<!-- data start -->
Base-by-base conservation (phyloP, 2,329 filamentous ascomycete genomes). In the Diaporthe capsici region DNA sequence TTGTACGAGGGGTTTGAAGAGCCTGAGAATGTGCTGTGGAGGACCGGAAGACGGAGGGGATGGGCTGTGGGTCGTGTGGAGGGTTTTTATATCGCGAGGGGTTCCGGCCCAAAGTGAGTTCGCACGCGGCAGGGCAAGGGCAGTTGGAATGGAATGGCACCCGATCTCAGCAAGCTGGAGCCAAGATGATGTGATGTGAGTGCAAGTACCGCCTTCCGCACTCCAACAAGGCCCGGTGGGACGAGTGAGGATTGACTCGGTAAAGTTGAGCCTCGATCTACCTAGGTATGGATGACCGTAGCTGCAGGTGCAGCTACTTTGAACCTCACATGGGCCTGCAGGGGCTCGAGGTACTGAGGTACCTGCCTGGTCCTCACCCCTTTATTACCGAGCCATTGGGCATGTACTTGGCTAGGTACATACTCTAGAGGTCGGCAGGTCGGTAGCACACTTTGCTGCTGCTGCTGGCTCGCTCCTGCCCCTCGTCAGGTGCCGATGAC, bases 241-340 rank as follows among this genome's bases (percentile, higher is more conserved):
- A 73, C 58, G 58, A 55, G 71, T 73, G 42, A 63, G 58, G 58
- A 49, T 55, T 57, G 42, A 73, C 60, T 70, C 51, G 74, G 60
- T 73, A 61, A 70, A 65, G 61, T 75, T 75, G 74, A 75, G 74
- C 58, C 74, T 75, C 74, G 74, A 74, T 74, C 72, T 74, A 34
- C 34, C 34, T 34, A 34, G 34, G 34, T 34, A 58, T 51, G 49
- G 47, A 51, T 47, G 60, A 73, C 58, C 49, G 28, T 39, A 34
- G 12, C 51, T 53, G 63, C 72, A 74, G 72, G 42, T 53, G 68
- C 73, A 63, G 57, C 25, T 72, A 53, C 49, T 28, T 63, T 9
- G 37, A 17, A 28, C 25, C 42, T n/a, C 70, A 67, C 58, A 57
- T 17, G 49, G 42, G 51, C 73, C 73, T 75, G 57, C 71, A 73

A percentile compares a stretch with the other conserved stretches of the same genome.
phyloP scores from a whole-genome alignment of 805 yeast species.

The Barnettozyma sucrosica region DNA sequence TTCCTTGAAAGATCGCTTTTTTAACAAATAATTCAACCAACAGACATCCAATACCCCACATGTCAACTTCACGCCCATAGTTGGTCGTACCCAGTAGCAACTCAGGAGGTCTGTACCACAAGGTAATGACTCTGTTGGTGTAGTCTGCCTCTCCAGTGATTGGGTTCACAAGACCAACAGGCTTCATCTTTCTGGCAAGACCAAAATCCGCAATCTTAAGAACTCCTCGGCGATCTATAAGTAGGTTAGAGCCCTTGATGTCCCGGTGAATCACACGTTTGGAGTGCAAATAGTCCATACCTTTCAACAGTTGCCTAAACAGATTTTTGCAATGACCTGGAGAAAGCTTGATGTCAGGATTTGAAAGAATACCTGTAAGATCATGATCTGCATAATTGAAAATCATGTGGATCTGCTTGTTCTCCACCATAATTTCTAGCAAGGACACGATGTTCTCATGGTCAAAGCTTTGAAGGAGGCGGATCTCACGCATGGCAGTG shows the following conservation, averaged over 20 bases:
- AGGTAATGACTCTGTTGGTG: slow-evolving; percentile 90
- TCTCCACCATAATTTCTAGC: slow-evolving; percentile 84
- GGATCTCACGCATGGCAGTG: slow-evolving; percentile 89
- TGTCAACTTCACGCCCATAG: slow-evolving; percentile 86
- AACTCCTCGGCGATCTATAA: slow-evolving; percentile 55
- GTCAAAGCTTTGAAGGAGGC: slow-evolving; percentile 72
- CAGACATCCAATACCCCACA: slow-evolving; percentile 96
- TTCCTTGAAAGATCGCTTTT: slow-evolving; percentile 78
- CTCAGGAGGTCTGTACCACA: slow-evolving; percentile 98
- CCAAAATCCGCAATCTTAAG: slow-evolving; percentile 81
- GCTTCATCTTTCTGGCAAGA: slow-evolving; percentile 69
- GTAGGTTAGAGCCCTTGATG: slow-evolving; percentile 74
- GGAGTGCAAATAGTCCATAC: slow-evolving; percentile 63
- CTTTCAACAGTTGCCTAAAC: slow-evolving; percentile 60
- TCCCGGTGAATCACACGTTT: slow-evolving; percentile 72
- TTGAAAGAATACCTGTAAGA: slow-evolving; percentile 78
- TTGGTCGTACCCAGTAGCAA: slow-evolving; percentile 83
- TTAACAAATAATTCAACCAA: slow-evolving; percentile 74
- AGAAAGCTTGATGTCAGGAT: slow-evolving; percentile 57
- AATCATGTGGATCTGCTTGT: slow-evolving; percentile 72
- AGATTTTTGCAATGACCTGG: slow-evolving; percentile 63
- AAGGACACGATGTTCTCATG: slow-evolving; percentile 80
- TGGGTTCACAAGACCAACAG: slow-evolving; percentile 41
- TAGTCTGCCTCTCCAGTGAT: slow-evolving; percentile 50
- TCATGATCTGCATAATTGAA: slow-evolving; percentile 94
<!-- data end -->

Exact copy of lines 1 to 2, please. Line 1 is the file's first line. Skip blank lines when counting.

Base-by-base conservation (phyloP, 2,329 filamentous ascomycete genomes). In the Diaporthe capsici region DNA sequence TTGTACGAGGGGTTTGAAGAGCCTGAGAATGTGCTGTGGAGGACCGGAAGACGGAGGGGATGGGCTGTGGGTCGTGTGGAGGGTTTTTATATCGCGAGGGGTTCCGGCCCAAAGTGAGTTCGCACGCGGCAGGGCAAGGGCAGTTGGAATGGAATGGCACCCGATCTCAGCAAGCTGGAGCCAAGATGATGTGATGTGAGTGCAAGTACCGCCTTCCGCACTCCAACAAGGCCCGGTGGGACGAGTGAGGATTGACTCGGTAAAGTTGAGCCTCGATCTACCTAGGTATGGATGACCGTAGCTGCAGGTGCAGCTACTTTGAACCTCACATGGGCCTGCAGGGGCTCGAGGTACTGAGGTACCTGCCTGGTCCTCACCCCTTTATTACCGAGCCATTGGGCATGTACTTGGCTAGGTACATACTCTAGAGGTCGGCAGGTCGGTAGCACACTTTGCTGCTGCTGCTGGCTCGCTCCTGCCCCTCGTCAGGTGCCGATGAC, bases 241-340 rank as follows among this genome's bases (percentile, higher is more conserved):
- A 73, C 58, G 58, A 55, G 71, T 73, G 42, A 63, G 58, G 58